The album gets off to a strong start with two straightforward hard rockers in “(Gonna) Fill The World With Fire” and “Love Slave”. 

“(Gonna) Fill The World With Fire” commences to a drum solo before a metal-edged rhythm guitar kicks in.  Crunching its way forward in determined fashion, the song culminates for a groove-laden chorus highlighted by Garner’s smooth sounding vocal delivery.  Dambra adds to the scene with his bluesy work on lead guitar.

The clanging cowbells at the start of the gritty “Love Slave” are soon underscored by a grinding riff.  The song proceeds to advance through its first and second verse as a crunchy rhythm guitar plays a prominent role in the mix, an even transition made as it obtains a brief but prevailing blues soaked chorus.

The seven minute semi-ballad “Wild White Horses” opens to a serene blend of crisp rhythm guitar and punchy bass lines.  Maintaining the gentle acoustic based direction during its verse portions, the song picks up in pace as the drums step forward in time to shore up a melodic based chorus giving rise to a plethora of ethereal ambience.  Once the rhythm guitar interweaves with the acoustic guitar, it leads the way to a sweeping instrumental section sustained by more of Dambra’s fluid work on lead guitar.

“Rising Son” gets underway to several seconds of distorted guitar effects as the rhythm section pounds away in the background.  Taking off at an upbeat tempo to Garner’s high end vocal stylings, an energetic setting is put in place as the song obtains an infectious chorus reflecting the heart of the Psalmist:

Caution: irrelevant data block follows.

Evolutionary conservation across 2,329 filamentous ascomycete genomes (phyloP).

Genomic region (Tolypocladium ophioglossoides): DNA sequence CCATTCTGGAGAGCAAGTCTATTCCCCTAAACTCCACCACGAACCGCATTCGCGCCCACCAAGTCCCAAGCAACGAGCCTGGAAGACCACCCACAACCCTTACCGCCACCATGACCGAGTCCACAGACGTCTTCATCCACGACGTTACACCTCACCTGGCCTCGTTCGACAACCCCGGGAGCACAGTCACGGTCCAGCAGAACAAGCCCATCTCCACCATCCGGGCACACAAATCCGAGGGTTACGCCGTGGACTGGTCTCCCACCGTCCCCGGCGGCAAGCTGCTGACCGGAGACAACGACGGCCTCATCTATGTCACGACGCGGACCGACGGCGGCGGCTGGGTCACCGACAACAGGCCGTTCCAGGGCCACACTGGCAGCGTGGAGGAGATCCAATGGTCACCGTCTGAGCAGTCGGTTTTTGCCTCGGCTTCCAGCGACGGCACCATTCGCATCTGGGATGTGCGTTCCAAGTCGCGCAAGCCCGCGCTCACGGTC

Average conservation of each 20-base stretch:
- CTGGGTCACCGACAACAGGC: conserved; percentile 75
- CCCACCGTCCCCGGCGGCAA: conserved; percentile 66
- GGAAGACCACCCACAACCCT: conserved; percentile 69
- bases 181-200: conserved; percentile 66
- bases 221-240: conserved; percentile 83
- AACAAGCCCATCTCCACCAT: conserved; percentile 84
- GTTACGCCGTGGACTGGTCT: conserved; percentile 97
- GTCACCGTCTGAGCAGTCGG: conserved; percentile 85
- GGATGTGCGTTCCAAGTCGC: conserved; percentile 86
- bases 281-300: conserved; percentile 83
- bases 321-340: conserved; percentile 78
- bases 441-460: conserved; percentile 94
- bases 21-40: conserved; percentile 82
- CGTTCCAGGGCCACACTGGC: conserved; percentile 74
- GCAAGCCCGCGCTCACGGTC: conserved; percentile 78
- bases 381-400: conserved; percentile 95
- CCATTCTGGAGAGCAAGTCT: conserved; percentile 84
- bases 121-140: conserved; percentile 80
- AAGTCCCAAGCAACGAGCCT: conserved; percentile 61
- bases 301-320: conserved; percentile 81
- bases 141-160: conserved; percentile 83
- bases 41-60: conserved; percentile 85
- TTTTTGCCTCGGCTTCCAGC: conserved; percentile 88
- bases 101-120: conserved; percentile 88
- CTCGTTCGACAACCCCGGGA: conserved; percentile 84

Your love is deep as the ocean
Your heart, stirs the emotion
Your words are deep as the ocean
Like a love potion

Dambra closes out the songs final minute with a fervid guitar solo.  This one really grooves from front to back.

“Cosmic Voice” jumps out of the gate excitedly before rushing ahead in near frenzied fashion, an abundance of breakneck impetus maintained as it moves on to a vocal harmony driven chorus fortified by a prominently placed bass line.  Briefly pausing, “Cosmic Voice” moves on to an instrumental section highlighted by a guitar solo of the blazing variety.

“Mission” strides through its first verse to a forward wall of crunchy filled rhythm guitar, not tapering off until a smooth changeover is made to its melodic flavored pre-chorus.  The catchy momentum is held up for the non-stop hook-filled chorus that follows.  A sharp sounding guitar solo holds sway over the instrumental section closing out the songs final minute.

Review by: Andrew Rockwell

Musicians
John Garner – Lead Vocals & Drums
Louis Dambra – Guitars
Tony Franklin – Bass

Guest Musicians
Anthony Guido – Guitars
Sam Powell - Bass

Track Listing: “(Gonna) Fill The World With Fire” (3:39), “Love Slave” (3:42), “Wild White Horses” (7:00), “Rising Son” (4:44), “Cosmic Voice” (3:58), “Mission” (4:57)

Endnotes
1. Mike Saunders, Kingdom Come review, Creem 3 (May 1971).